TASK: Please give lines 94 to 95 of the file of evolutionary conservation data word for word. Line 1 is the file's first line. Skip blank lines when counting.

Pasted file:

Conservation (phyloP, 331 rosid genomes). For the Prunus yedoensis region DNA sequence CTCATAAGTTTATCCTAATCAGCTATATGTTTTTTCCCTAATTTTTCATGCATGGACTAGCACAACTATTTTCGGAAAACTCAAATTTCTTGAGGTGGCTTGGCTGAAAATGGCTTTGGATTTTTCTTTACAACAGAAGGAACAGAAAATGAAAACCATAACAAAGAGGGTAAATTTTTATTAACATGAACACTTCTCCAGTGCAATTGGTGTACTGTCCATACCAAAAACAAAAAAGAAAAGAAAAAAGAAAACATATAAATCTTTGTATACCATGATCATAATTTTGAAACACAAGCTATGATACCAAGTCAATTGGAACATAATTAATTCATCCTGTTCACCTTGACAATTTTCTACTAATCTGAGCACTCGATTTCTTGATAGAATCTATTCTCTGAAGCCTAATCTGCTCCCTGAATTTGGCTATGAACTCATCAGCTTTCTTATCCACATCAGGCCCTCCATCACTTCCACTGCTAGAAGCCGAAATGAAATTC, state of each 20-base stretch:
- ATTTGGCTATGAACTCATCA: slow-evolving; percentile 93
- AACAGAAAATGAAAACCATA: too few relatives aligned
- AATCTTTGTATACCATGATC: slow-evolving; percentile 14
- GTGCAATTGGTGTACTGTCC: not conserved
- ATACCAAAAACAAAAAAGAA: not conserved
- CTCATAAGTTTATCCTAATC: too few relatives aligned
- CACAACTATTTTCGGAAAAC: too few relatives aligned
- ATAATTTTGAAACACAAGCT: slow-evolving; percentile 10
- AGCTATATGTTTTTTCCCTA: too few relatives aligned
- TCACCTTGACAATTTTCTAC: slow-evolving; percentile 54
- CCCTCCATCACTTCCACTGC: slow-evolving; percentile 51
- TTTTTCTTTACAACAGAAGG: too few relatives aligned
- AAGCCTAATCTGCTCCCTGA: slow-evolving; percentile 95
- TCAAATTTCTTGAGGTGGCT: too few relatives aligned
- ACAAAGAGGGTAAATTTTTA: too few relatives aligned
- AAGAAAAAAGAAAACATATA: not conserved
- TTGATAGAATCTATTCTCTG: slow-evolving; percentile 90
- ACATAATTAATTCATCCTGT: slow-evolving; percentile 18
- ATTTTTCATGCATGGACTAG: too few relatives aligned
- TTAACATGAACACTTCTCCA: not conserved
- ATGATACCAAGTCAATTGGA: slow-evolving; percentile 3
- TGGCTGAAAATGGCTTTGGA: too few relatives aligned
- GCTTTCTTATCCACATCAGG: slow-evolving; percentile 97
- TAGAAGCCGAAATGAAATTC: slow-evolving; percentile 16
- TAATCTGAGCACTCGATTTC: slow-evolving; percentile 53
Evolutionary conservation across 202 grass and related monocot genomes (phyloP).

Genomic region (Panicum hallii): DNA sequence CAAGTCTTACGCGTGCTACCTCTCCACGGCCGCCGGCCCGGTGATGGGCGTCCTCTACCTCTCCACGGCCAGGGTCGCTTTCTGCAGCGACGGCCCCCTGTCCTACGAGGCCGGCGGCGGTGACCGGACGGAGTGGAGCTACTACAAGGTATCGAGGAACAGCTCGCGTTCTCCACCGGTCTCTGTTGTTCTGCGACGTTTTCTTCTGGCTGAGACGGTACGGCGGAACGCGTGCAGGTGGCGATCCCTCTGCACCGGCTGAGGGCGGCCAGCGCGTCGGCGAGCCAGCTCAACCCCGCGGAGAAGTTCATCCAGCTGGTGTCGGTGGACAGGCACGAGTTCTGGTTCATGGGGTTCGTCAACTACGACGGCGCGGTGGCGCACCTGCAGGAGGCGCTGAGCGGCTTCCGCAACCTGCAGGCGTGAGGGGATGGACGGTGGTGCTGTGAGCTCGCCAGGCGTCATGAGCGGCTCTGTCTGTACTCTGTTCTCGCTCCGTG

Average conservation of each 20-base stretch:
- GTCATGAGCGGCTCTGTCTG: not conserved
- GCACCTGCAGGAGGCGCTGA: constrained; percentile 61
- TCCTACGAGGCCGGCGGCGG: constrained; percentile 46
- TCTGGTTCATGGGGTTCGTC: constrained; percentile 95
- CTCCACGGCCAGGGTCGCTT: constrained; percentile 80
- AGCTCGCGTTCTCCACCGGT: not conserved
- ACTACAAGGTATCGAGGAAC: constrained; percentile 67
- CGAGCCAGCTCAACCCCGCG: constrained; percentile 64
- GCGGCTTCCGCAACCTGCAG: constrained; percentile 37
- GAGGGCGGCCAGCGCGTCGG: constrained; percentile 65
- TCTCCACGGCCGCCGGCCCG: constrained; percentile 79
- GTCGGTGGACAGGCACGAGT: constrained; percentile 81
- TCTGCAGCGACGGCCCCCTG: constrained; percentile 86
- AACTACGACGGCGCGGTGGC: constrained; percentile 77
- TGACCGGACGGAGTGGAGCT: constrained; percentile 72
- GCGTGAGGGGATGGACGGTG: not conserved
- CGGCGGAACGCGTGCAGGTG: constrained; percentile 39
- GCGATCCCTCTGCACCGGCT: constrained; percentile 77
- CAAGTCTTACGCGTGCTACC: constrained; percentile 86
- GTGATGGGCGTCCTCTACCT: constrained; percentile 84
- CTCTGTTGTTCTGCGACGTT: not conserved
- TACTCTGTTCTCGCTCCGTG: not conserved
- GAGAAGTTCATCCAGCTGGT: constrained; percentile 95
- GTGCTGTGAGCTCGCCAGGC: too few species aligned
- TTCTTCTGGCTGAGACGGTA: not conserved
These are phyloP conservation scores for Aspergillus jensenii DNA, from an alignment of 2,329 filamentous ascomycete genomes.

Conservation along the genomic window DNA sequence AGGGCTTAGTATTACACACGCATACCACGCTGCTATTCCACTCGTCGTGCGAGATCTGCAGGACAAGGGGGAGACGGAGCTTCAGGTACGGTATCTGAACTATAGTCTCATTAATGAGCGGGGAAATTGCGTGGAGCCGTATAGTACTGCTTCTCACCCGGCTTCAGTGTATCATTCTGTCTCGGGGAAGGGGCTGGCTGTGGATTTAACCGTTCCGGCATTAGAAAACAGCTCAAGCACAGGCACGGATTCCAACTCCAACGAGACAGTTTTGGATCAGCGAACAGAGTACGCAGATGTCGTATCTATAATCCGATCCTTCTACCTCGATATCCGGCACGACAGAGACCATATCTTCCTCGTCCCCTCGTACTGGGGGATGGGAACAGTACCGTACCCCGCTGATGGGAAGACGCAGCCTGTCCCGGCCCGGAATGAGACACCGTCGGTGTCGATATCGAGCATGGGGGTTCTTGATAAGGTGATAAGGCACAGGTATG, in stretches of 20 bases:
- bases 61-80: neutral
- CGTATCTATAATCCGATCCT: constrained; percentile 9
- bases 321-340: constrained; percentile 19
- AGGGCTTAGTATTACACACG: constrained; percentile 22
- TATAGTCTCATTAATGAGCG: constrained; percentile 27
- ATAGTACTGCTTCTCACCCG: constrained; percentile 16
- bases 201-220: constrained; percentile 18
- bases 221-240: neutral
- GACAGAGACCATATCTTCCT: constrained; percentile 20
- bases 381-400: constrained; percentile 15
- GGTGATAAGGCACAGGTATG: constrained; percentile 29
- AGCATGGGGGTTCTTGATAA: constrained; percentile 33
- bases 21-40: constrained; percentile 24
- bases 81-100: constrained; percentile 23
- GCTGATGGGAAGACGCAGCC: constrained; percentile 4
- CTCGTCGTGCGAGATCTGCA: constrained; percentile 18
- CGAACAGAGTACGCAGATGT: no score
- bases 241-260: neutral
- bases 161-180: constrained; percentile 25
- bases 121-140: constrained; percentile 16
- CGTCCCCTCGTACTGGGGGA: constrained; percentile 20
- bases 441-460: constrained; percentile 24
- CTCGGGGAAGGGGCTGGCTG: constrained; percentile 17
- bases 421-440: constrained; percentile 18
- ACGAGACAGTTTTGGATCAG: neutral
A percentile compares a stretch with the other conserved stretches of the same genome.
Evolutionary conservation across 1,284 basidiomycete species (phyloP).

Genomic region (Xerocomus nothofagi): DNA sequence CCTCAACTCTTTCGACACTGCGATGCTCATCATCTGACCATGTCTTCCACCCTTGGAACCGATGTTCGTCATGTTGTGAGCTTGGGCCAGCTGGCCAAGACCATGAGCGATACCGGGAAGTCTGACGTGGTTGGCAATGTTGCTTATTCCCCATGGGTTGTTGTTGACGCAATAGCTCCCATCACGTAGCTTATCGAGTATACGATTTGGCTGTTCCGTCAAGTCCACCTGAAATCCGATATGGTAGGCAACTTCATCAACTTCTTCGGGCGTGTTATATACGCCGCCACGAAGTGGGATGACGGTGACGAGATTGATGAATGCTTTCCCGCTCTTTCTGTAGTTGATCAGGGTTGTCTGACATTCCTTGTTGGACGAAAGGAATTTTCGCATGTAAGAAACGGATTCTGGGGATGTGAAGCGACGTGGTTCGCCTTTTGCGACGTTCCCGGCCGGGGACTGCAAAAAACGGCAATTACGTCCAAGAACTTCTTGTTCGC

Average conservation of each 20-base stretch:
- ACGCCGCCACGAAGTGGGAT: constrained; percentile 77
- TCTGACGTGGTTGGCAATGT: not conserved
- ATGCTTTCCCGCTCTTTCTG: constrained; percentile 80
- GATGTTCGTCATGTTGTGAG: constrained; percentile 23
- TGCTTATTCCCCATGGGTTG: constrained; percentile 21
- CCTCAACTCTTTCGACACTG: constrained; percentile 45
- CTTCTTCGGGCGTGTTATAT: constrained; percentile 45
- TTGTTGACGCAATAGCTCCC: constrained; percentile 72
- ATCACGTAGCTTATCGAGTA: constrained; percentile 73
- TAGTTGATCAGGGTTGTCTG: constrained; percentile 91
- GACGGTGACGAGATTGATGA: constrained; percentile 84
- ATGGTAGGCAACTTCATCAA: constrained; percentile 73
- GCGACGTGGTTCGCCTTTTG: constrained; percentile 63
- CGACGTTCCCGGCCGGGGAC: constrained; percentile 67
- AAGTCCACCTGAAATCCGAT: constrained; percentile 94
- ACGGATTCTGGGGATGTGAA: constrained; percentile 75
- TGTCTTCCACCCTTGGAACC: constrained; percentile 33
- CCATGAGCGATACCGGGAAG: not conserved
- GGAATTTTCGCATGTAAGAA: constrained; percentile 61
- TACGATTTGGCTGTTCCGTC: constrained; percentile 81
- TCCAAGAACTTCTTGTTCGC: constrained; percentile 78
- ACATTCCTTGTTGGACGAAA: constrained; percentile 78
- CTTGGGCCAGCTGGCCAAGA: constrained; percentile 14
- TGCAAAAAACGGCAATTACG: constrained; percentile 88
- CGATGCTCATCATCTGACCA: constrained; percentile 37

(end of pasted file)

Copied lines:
- ATCACGTAGCTTATCGAGTA: constrained; percentile 73
- TAGTTGATCAGGGTTGTCTG: constrained; percentile 91